Mash up some sliced peaches and add them as a food topping to your dog’s regular food. You could also sprinkle on some sliced almonds if you want to give your dog’s mealtimes a little more variety.
#2 Fruit smoothing
Combine a few slices of peach with other safe fruits for dogs, such as bananas, blueberries, or strawberries, and blend it into a smoothie. You can give your dog a small amount of it as a treat, use it as a topping for their food, or freeze the rest for subsequent use. You shouldn’t give your dog more than two tablespoons of smoothie for every 10 pounds they weigh.
#3 Frozen yogurt or peach yogurt
Mix some peach slices mashed or processed in a blender with plain sugar- and xylitol-free yogurt. If you wish to, you can add other safe fruits for dogs to this mixture, then serve it to your canine companion chilled.
Alternately, you may place the fruit pieces in the freezer the night before, and then the following morning, use a blender to combine the frozen fruit with the plain yogurt to produce dog-safe frozen yogurt. The same rule applies here: you shouldn’t give your dog more than two tablespoons of yogurt for every 10 pounds they weigh.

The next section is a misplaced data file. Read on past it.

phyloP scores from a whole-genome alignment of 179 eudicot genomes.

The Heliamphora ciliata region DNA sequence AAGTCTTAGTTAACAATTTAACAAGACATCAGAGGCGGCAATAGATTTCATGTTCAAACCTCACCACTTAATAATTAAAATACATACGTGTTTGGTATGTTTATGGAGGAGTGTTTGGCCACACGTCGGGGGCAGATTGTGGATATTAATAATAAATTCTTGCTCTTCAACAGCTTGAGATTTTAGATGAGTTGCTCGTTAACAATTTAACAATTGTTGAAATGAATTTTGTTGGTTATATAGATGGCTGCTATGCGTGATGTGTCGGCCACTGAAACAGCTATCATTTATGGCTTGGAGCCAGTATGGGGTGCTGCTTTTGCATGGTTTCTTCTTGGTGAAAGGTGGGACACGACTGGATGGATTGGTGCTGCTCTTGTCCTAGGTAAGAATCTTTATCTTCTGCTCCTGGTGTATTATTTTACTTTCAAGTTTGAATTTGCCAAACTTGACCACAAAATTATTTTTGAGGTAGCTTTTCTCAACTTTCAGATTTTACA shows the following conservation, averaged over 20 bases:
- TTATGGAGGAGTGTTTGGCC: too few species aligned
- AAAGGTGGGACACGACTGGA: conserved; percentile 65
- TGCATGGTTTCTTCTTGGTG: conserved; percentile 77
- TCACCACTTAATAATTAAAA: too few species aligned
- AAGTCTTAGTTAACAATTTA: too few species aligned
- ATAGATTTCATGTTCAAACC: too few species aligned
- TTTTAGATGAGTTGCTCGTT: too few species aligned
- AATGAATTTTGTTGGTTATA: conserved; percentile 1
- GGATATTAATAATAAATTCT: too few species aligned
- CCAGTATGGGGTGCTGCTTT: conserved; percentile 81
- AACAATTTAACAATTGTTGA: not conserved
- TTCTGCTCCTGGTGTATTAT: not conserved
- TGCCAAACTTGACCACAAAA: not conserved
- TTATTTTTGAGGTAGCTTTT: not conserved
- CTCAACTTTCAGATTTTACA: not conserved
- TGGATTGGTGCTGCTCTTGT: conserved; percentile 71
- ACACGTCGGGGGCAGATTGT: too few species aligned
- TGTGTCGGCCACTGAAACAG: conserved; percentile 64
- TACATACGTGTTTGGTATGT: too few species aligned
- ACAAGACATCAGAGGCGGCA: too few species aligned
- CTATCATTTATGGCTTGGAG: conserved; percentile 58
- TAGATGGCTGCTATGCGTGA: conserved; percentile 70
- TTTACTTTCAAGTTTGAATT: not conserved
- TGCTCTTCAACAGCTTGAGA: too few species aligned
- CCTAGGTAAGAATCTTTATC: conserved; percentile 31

#4 Dried Peaches
If you wish to give your dog dried peaches, you can use a dehydrator at home to make them. Remember that it will have a much greater sugar content when they are prepared this way. But dehydrated fruit you make at home is still far healthier than dried fruit you buy from the shop. This is due to the fact that commercially available dried fruit typically has a great deal more sugar added to it in addition to other preservatives.